13 Tips & Tricks for Saving Big on Car Rentals
Warm weather is finally here, and there's a good chance you'll be renting a car for a road trip sometime this summer. Whether you'll be flying in and grabbing a car at the airport, or renting in your 'hood and road-tripping to your destination, it pays to know what you're getting into before you hand over your credit card.
Here are 13 of our best tips for renting a car that will help you save big and keep travel plans from encroaching on your holiday gift budget.
Join a rental car loyalty rewards program.
It’s easy, it’s typically free, and it often comes with perks like free upgrades and the ability to skip the lines. If you're a frequent car renter, it's well worth the five minutes it will take you to sign up. As a member, most companies will store your rental preferences, guarantee vehicle availability with two hours notice and give you rewards points you can redeem for free rentals or upgrades. And many loyalty programs will also carry over your status from another program, so if you're able to secure elite status from one company, you'll likely be able to transfer that status over to another. Check out small-business benefits programs like Hertz Business Rewards or Avis Corporate Rewards, as they offer a percentage off every rental if you register yourself as a sole proprietorship.
Find coupons and save big.
Before you put forth any cash for your rental car, do some coupon sleuthing for codes and deals you can apply to your total at checkout. Even if you already have discounts a loyalty or frequent flyer program, you can likely combine codes to double down on your savings. Sometimes you can save up to 50 percent off if you find the right code. If you don't feel like hunting yourself, check out our wide variety of car rental coupons:
Ask for discounts.
Your first question at the rental counter should be: "Do you offer any discounts?" Whether Military, AAA, senior, corporate or otherwise, many associations get price breaks from car rental companies, and all you have to do is ask. In many cases, mentioning your frequent flyer membership can help you ear miles on your car rental. For example, United Milage Plus members earn 75 miles per day on Hertz rentals, and elite members earn an additional 50 miles per rental day, which means you could easily earn up to 500 extra frequent flyer miles for just a four day rental!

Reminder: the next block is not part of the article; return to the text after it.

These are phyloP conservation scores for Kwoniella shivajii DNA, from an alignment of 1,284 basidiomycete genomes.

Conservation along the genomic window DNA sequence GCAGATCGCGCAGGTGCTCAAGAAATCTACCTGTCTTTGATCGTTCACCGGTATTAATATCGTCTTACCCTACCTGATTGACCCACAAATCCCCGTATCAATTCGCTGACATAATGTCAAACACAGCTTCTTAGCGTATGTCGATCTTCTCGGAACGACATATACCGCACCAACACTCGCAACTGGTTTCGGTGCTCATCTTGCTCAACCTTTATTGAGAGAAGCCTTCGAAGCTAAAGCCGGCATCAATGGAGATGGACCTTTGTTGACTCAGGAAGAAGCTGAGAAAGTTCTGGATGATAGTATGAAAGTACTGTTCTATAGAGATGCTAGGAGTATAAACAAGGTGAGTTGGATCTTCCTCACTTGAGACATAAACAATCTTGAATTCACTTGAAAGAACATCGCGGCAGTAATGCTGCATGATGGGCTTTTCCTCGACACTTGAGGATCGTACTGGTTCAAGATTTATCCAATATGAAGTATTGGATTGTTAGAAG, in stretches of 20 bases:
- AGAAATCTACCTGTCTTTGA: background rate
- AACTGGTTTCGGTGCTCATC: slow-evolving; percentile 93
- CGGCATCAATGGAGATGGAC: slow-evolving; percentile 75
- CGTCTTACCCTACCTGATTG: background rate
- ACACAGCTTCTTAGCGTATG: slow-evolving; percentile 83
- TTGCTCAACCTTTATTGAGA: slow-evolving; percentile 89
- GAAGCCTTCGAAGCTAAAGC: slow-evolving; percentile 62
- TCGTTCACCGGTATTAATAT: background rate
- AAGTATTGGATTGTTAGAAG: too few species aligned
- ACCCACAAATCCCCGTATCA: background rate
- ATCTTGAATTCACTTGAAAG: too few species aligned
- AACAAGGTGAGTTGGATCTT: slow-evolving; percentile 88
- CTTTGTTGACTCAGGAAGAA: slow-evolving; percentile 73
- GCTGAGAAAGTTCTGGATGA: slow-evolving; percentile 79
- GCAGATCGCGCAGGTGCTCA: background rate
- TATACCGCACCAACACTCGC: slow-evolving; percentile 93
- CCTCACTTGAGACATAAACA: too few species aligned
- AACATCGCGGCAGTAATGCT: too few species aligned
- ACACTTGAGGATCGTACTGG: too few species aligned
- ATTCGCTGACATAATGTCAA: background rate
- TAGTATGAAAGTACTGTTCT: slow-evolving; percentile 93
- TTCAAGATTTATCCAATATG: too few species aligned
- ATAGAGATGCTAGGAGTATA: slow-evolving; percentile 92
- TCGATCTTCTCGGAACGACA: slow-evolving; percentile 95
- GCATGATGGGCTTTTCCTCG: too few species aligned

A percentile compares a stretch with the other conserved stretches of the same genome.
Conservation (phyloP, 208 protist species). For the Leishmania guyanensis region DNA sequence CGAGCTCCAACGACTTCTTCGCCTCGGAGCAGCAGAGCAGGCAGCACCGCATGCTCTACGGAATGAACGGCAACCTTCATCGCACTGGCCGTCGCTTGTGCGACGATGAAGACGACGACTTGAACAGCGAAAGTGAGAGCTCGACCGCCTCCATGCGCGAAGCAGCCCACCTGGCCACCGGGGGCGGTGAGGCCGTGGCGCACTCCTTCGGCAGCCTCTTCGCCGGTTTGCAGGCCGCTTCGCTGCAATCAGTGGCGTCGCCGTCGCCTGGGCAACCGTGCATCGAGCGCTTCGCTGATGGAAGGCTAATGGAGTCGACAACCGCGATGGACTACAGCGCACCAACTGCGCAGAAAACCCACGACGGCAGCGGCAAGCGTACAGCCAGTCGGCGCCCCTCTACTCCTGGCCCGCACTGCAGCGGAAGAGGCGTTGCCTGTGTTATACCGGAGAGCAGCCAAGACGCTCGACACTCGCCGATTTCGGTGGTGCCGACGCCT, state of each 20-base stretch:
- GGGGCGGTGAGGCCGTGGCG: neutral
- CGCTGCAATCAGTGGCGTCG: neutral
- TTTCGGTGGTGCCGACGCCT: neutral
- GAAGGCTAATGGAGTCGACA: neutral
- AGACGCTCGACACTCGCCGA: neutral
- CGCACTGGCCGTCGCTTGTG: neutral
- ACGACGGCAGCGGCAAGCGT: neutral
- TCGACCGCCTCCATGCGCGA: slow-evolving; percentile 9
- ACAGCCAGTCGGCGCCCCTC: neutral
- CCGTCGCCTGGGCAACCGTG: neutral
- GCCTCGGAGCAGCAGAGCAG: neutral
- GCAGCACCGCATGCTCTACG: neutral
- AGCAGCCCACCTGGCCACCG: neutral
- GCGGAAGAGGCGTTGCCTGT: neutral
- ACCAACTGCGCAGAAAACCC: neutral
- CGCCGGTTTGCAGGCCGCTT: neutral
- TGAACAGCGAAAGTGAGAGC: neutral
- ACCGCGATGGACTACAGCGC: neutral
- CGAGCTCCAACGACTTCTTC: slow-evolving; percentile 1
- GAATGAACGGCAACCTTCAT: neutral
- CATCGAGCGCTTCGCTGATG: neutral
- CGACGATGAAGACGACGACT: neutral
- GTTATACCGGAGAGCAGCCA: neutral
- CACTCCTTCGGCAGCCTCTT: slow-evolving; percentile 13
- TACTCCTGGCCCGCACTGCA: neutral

Pay with a rental-friendly credit card.
So long as you're making your reservation with a credit card, be sure to use a card with maximum potential for rewards. Brad's Deals travel editor Mark Jackson's round up of the best credit cards for car rentals takes both points and insurance benefits into account. It's worth a look before you book.
Use an online deal aggregator and compare prices.
Sites like CarRentals.com, Priceline and Kayak.com give you the opportunity to compare prices from many different rental car companies at once, which is always something you should do before booking a car. Don't overlook off-brand rental agencies like Fox Rent A Car, which may not be available in every area, but tend to offer anywhere from a 10 to 50 percent discount off what you would pay with a more well-known rental car agency.
Prepay to save upwards of 20 percent.
If you're checking out your options online, you'll notice that most car rental companies offer two different rates: one for prepaying customers, and a higher one for customers who wish to pay when they pick up the car. My boyfriend and I are headed to Michigan the weekend before Christmas to see his family, and looking at rental cars on Hertz, prepaying is definitely our best option. We could get a Ford Focus for $28/day if we prepay, but if we wait to pay in person, we'll be spending $34/day. For a three-day rental, prepaying will save us $20, and these savings get bigger the better the car you rent.
Read the fine print for tax and fee information.
I can't count the number of times I've been seduced by a price tag online, only to be shocked at checkout at the amount of hidden taxes and fees that factor into my total. Just because a rental site advertises a car at $15/day doesn't mean that's all you'll be paying.
Rent outside the airport.